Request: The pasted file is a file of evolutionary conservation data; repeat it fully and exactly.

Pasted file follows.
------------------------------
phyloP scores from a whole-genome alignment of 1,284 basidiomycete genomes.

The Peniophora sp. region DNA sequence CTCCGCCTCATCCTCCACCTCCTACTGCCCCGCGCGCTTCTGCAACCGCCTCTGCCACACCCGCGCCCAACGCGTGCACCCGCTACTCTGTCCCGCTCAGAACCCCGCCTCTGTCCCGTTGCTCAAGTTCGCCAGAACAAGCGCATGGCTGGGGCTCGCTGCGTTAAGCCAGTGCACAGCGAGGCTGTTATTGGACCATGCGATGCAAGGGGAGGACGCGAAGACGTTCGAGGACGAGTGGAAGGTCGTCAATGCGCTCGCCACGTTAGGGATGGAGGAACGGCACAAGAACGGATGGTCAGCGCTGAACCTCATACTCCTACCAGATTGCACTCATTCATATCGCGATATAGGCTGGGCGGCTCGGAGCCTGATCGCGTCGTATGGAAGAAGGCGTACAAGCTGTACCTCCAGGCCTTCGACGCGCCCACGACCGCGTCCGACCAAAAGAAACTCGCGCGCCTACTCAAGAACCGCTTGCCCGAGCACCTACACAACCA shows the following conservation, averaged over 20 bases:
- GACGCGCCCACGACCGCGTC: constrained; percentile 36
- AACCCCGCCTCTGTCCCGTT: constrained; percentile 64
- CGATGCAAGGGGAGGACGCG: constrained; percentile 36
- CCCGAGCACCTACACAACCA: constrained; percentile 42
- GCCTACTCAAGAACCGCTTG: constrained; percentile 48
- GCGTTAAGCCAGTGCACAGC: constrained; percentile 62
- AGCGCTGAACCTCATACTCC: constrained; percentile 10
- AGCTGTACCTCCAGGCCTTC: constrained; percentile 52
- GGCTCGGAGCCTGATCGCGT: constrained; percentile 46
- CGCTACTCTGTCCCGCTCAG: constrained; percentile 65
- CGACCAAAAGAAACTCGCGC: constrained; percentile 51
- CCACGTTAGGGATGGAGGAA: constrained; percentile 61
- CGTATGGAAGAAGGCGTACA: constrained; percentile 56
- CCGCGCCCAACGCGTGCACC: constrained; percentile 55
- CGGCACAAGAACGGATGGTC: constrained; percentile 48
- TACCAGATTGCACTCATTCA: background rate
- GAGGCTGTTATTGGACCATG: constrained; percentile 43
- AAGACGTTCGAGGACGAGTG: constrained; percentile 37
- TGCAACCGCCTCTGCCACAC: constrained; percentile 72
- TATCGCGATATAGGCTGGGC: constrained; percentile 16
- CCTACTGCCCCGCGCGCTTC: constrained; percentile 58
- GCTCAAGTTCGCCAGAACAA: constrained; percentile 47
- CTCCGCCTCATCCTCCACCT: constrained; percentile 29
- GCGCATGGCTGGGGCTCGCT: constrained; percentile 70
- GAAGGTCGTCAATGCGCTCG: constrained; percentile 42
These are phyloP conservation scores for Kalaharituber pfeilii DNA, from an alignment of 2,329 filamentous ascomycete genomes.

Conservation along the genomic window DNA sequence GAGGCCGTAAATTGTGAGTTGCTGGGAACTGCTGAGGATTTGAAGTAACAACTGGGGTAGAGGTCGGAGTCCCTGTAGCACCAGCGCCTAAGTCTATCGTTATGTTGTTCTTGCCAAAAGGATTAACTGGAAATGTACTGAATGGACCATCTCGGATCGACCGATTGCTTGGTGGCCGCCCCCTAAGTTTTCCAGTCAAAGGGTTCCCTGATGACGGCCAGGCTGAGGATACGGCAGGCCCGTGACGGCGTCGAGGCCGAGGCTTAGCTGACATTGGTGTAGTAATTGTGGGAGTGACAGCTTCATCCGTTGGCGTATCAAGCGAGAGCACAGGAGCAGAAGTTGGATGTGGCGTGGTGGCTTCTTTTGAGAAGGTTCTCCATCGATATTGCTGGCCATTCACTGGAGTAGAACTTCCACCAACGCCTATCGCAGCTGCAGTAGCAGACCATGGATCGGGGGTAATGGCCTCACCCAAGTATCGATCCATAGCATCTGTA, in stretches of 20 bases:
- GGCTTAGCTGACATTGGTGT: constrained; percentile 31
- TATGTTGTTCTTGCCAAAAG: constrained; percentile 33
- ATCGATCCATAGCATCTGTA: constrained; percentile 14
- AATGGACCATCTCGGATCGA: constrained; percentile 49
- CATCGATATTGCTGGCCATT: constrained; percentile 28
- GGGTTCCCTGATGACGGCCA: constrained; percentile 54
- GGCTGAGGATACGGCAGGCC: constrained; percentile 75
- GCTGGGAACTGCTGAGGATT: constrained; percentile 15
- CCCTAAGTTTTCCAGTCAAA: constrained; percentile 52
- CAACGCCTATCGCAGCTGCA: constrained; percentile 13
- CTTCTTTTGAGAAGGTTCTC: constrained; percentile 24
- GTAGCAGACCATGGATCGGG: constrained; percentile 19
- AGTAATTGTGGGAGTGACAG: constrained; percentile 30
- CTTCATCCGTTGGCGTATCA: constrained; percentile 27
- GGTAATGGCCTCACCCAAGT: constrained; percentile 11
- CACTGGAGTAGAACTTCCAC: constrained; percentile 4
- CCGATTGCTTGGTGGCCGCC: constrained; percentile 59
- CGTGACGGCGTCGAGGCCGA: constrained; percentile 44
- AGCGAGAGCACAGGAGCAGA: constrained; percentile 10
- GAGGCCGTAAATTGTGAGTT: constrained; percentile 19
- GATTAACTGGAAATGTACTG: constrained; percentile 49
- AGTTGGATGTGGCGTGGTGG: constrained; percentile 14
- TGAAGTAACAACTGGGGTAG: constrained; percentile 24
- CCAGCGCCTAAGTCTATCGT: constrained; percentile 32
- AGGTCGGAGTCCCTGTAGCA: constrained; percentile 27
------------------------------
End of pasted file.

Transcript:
phyloP scores from a whole-genome alignment of 1,284 basidiomycete genomes.

The Peniophora sp. region DNA sequence CTCCGCCTCATCCTCCACCTCCTACTGCCCCGCGCGCTTCTGCAACCGCCTCTGCCACACCCGCGCCCAACGCGTGCACCCGCTACTCTGTCCCGCTCAGAACCCCGCCTCTGTCCCGTTGCTCAAGTTCGCCAGAACAAGCGCATGGCTGGGGCTCGCTGCGTTAAGCCAGTGCACAGCGAGGCTGTTATTGGACCATGCGATGCAAGGGGAGGACGCGAAGACGTTCGAGGACGAGTGGAAGGTCGTCAATGCGCTCGCCACGTTAGGGATGGAGGAACGGCACAAGAACGGATGGTCAGCGCTGAACCTCATACTCCTACCAGATTGCACTCATTCATATCGCGATATAGGCTGGGCGGCTCGGAGCCTGATCGCGTCGTATGGAAGAAGGCGTACAAGCTGTACCTCCAGGCCTTCGACGCGCCCACGACCGCGTCCGACCAAAAGAAACTCGCGCGCCTACTCAAGAACCGCTTGCCCGAGCACCTACACAACCA shows the following conservation, averaged over 20 bases:
- GACGCGCCCACGACCGCGTC: constrained; percentile 36
- AACCCCGCCTCTGTCCCGTT: constrained; percentile 64
- CGATGCAAGGGGAGGACGCG: constrained; percentile 36
- CCCGAGCACCTACACAACCA: constrained; percentile 42
- GCCTACTCAAGAACCGCTTG: constrained; percentile 48
- GCGTTAAGCCAGTGCACAGC: constrained; percentile 62
- AGCGCTGAACCTCATACTCC: constrained; percentile 10
- AGCTGTACCTCCAGGCCTTC: constrained; percentile 52
- GGCTCGGAGCCTGATCGCGT: constrained; percentile 46
- CGCTACTCTGTCCCGCTCAG: constrained; percentile 65
- CGACCAAAAGAAACTCGCGC: constrained; percentile 51
- CCACGTTAGGGATGGAGGAA: constrained; percentile 61
- CGTATGGAAGAAGGCGTACA: constrained; percentile 56
- CCGCGCCCAACGCGTGCACC: constrained; percentile 55
- CGGCACAAGAACGGATGGTC: constrained; percentile 48
- TACCAGATTGCACTCATTCA: background rate
- GAGGCTGTTATTGGACCATG: constrained; percentile 43
- AAGACGTTCGAGGACGAGTG: constrained; percentile 37
- TGCAACCGCCTCTGCCACAC: constrained; percentile 72
- TATCGCGATATAGGCTGGGC: constrained; percentile 16
- CCTACTGCCCCGCGCGCTTC: constrained; percentile 58
- GCTCAAGTTCGCCAGAACAA: constrained; percentile 47
- CTCCGCCTCATCCTCCACCT: constrained; percentile 29
- GCGCATGGCTGGGGCTCGCT: constrained; percentile 70
- GAAGGTCGTCAATGCGCTCG: constrained; percentile 42
These are phyloP conservation scores for Kalaharituber pfeilii DNA, from an alignment of 2,329 filamentous ascomycete genomes.

Conservation along the genomic window DNA sequence GAGGCCGTAAATTGTGAGTTGCTGGGAACTGCTGAGGATTTGAAGTAACAACTGGGGTAGAGGTCGGAGTCCCTGTAGCACCAGCGCCTAAGTCTATCGTTATGTTGTTCTTGCCAAAAGGATTAACTGGAAATGTACTGAATGGACCATCTCGGATCGACCGATTGCTTGGTGGCCGCCCCCTAAGTTTTCCAGTCAAAGGGTTCCCTGATGACGGCCAGGCTGAGGATACGGCAGGCCCGTGACGGCGTCGAGGCCGAGGCTTAGCTGACATTGGTGTAGTAATTGTGGGAGTGACAGCTTCATCCGTTGGCGTATCAAGCGAGAGCACAGGAGCAGAAGTTGGATGTGGCGTGGTGGCTTCTTTTGAGAAGGTTCTCCATCGATATTGCTGGCCATTCACTGGAGTAGAACTTCCACCAACGCCTATCGCAGCTGCAGTAGCAGACCATGGATCGGGGGTAATGGCCTCACCCAAGTATCGATCCATAGCATCTGTA, in stretches of 20 bases:
- GGCTTAGCTGACATTGGTGT: constrained; percentile 31
- TATGTTGTTCTTGCCAAAAG: constrained; percentile 33
- ATCGATCCATAGCATCTGTA: constrained; percentile 14
- AATGGACCATCTCGGATCGA: constrained; percentile 49
- CATCGATATTGCTGGCCATT: constrained; percentile 28
- GGGTTCCCTGATGACGGCCA: constrained; percentile 54
- GGCTGAGGATACGGCAGGCC: constrained; percentile 75
- GCTGGGAACTGCTGAGGATT: constrained; percentile 15
- CCCTAAGTTTTCCAGTCAAA: constrained; percentile 52
- CAACGCCTATCGCAGCTGCA: constrained; percentile 13
- CTTCTTTTGAGAAGGTTCTC: constrained; percentile 24
- GTAGCAGACCATGGATCGGG: constrained; percentile 19
- AGTAATTGTGGGAGTGACAG: constrained; percentile 30
- CTTCATCCGTTGGCGTATCA: constrained; percentile 27
- GGTAATGGCCTCACCCAAGT: constrained; percentile 11
- CACTGGAGTAGAACTTCCAC: constrained; percentile 4
- CCGATTGCTTGGTGGCCGCC: constrained; percentile 59
- CGTGACGGCGTCGAGGCCGA: constrained; percentile 44
- AGCGAGAGCACAGGAGCAGA: constrained; percentile 10
- GAGGCCGTAAATTGTGAGTT: constrained; percentile 19
- GATTAACTGGAAATGTACTG: constrained; percentile 49
- AGTTGGATGTGGCGTGGTGG: constrained; percentile 14
- TGAAGTAACAACTGGGGTAG: constrained; percentile 24
- CCAGCGCCTAAGTCTATCGT: constrained; percentile 32
- AGGTCGGAGTCCCTGTAGCA: constrained; percentile 27